As we begin a new year, there are some legitimate concerns about wildlife conservation in this country.
The number of conservationists keeps dwindling and has now for a few decades. Conservation and outdoor recreation go hand-in-hand. But challenges are mounting as the number of conservation stewards decreases.
It used to be a well-known fact that hunters, anglers, shooting sports and boating enthusiasts have been major supporters of conservation work via license and permit fees as well as excise taxes paid on their equipment. Those taxes are returned to state wildlife agencies through the Pittman-Roberson and Dingell-Johnson acts.
Trying to maintain or increase participation is essential since participant numbers today are making it more difficult to achieve conservation missions. Simply pointing out what outdoor recreation means to a state’s economy is not enough.
According to the Wildlife Management Institute (WMI), excise tax deposits made by the partner industries represent about half of the state fish and wildlife agencies’ annual budget. This source of annual funding for state fish and wildlife agencies is not only reliable, but it also is a unique partnership between the agencies and the hunting, shooting sports, angling, and boating industries.
WMI numbers indicate fishing is holding its own and the sport fish restoration fund is barely holding its own, but the wildlife restoration account is losing more than $50 million - something that cannot keep happening if wildlife agencies hope to continue their conservation programs.
Numbers for both funds were provided by the U.S. Fish and Wildlife Service, which obtained them directly from the two collection agencies - the Internal Revenue Service and the Tax and Trade Bureau.
In the fish restoration fund, there was a 2 percent increase between fiscal year (FY) 2018 and 2019. The totals were $659,760,924 in FY 2019 compared to $649,357,892 in FY 2018,
Broken down, these figures included: $315,747,000 in FY 2019 compared to $312,747,000 in FY 2018 in motorboat fuel tax, $123,007,000 in small engine fuel tax in both fiscal years, $23,168,942 in FY 2019 compared to $24,175,214 in FY 2018 on interest, $62,585,622 in FY 2019 compared to $63,575,908 in FY 2018 on customs duties, $105,251,517 in FY 2019 compared to $93,269,516 in FY 2018 on fishing equipment, $5,975,069 in FY 2019 compared to $5,924,053 on electronic boat motors, $1,923,066 in FY 2019 compared to $1,693,721 in FY 2018 fishing tackle boxes and $22,102, 708 in FY 2019 compared to $24,965,712 in FY 2018 on fishing rods and reels.
In the wildlife restoration account, there was a 9 percent decrease between fiscal year (FY) 2018 and 2019 and a decrease in 4 out of 5 product categories. The totals were $614,282,525 in FY 2019 compared to $672,834,498 in FY 2018.
Broken down, these figures included: $190,292,572 in FY 2019 compared to $201,966,531 in FY 2018 on pistols and revolvers, $201,966,531 in small engine fuel tax in both fiscal years, $190,240,227 in FY 2019 compared to $205,227,233 in FY 2018 on firearms, $185,712,788 in FY 2019 compared to $217,575,786 in FY 2018 on shells and cartridges, $39,710,877 in FY 2019 compared to $38,308,066 in FY 2018 on archery equipment, $9,786,862 in FY 2019 compared to $8,326,061 on arrow shafts.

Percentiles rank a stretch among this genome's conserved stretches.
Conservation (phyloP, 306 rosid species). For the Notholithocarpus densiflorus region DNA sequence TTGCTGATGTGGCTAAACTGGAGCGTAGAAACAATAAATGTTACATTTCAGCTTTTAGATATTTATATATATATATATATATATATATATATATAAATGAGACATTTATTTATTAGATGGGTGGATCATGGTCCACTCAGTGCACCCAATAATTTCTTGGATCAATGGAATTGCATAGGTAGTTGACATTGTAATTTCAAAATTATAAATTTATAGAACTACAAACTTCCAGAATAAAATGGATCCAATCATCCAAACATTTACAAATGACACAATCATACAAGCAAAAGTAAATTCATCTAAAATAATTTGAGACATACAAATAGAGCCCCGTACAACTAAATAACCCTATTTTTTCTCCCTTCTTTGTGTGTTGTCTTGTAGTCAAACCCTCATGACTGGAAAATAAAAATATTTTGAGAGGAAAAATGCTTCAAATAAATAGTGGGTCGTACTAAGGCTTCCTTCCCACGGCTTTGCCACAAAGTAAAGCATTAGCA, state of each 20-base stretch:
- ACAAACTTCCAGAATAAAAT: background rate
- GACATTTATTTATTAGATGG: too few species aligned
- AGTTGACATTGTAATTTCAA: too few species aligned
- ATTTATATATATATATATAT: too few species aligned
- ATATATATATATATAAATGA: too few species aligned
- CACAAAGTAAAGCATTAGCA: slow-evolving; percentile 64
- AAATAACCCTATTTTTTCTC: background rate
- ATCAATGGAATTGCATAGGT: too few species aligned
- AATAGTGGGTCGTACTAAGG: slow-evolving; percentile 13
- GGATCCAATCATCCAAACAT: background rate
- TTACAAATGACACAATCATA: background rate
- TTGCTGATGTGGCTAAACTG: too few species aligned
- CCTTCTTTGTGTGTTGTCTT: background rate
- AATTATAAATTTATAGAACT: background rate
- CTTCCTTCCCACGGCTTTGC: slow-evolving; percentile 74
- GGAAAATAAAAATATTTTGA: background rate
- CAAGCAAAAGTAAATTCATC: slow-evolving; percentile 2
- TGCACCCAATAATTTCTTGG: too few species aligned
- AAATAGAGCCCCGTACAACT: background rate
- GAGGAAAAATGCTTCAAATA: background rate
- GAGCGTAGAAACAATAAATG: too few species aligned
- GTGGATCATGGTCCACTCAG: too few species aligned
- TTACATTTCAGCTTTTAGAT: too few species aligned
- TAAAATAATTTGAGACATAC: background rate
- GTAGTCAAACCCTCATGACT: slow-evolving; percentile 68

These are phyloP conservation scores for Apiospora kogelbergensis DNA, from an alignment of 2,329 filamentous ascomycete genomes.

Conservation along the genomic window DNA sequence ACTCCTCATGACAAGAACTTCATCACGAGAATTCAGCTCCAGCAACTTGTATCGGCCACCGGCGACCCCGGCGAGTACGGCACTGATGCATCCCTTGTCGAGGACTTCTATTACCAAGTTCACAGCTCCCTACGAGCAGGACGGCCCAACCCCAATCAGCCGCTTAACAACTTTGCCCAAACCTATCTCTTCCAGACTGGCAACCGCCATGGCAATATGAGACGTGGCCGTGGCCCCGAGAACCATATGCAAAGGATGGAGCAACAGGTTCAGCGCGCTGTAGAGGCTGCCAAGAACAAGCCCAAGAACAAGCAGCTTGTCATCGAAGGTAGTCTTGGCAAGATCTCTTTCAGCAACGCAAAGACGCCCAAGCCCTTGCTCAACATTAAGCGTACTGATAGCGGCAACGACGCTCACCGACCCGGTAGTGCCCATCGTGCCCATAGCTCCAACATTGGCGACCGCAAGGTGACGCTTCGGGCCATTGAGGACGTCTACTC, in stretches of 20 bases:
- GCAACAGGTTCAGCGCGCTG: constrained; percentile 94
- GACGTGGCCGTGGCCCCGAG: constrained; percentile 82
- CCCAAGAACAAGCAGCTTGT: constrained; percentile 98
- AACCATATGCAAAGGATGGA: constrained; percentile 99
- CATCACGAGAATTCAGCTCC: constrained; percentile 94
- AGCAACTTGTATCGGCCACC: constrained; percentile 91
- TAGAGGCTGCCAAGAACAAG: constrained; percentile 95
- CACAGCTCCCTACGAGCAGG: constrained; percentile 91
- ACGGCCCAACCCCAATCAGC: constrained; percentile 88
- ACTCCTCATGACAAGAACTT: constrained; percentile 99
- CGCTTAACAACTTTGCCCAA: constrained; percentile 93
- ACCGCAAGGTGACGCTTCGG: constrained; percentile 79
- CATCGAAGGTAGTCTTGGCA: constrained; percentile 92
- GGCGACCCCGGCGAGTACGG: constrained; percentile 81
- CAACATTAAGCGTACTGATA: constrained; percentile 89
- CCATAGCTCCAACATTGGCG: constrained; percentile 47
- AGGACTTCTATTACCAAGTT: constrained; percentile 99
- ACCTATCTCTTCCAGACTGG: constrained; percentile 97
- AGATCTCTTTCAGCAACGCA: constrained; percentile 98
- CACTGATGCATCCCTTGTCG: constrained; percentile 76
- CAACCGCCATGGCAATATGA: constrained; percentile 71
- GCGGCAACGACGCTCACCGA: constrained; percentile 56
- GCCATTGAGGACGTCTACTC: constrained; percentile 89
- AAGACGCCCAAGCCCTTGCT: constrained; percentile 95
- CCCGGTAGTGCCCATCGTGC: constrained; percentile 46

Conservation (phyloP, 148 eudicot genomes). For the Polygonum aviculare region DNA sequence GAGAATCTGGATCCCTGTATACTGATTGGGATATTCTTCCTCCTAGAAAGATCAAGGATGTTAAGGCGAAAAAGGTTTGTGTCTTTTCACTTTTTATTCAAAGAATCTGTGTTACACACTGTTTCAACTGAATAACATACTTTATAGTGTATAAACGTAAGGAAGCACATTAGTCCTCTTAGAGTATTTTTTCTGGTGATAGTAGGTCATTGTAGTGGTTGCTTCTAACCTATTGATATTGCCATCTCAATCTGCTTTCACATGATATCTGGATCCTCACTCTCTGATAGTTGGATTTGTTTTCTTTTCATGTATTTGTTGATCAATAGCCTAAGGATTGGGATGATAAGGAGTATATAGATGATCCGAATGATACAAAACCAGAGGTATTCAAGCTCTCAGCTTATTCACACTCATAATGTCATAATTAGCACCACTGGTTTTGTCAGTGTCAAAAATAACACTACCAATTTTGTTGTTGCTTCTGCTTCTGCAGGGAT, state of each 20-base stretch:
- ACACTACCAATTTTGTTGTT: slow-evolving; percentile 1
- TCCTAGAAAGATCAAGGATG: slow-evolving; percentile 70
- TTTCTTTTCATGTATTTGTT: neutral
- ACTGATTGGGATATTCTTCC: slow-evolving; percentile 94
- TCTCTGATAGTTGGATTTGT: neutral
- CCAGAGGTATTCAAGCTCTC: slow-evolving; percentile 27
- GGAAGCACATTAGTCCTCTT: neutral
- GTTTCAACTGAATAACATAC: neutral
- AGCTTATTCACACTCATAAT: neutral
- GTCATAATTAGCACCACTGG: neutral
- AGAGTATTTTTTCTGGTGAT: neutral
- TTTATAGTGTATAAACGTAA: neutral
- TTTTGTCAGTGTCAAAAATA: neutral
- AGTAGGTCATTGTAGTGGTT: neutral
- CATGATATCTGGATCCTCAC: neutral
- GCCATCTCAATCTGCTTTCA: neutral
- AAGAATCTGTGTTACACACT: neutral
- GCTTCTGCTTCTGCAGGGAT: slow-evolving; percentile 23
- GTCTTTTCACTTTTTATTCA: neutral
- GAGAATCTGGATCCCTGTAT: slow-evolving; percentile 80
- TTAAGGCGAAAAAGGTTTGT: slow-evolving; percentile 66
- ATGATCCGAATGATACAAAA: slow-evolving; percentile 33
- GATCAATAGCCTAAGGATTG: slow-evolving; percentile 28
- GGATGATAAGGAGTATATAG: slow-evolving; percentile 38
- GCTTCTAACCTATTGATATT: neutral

The WMI stated, “It is extremely important that we do all we can to generate more hunters and anglers and to make sure that the excise taxes are being applied fairly across the industries and being collected effectively.”
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During Ohio’s various firearms seasons, good weather helped an increase in deer harvest over the prior year. Some inclement weather during the first day of the annual muzzleloader season, help drop harvest numbers during the four-day event locally and statewide.
The harvest was down in all 9 Lima area counties. A total of 500 were checked local during the recent season compare to 617 checked during the 2019 season. Deer checked locally with their numbers from last week and those taken in 2019 in parenthesis were: Allen: 49 (56), Auglaize: 45 (61), Hancock: 62 (71), Hardin: 81 (115), Logan: 129 (140), Mercer: 35 (45), Putnam: 21 (27), Shelby: 59 (70) and Van Wert: 19 (32).
Statewide, 10,615 deer were harvested this muzzleloader season compared to 14,168 taken during the 2019 season.
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With long range forecasts calling for high temperatures above freezing through the middle of January, it’s looking more and more likely this may be an ice fishless season.
While there may be no hard water safe for fishing, walleye anglers on Lake Erie are having quite a bit of success in the western basin. According to the Ohio Division of Wildlife, limits are being taken as far as Cleveland. The most popular launches have been the Lucas County Ramp, Mazurik, Catawba, Huron, and Lorain.
In the western basin, angler have been trying to find marks, which may come from 18-30 feet. Natural colors have been best as anglers are trolling deep diving crankbaits and stickbaits at 1-1.5 mph They have been experimenting, too. They have used lures 50-150 feet back without any additional weight, or 20-40 feet back to a 2-ounce weight, and another 20-40 feet back to the lure.
Don’t forget, it is now legal to use three rods per angler in the Lake Erie Sportfishing District. The daily bag limit for walleye in Ohio waters of Lake Erie is 6 fish per angler. The minimum size limit for walleye is 15 inches.
As of midweek, the water temperature on Lake Erie off Toledo is 36 degrees, off Cleveland 39 degrees, and off Erie 37 degrees.
Al Smith is a freelance outdoor writer. You may contact him at firstname.lastname@example.org and follow him on Twitter @alsmithFL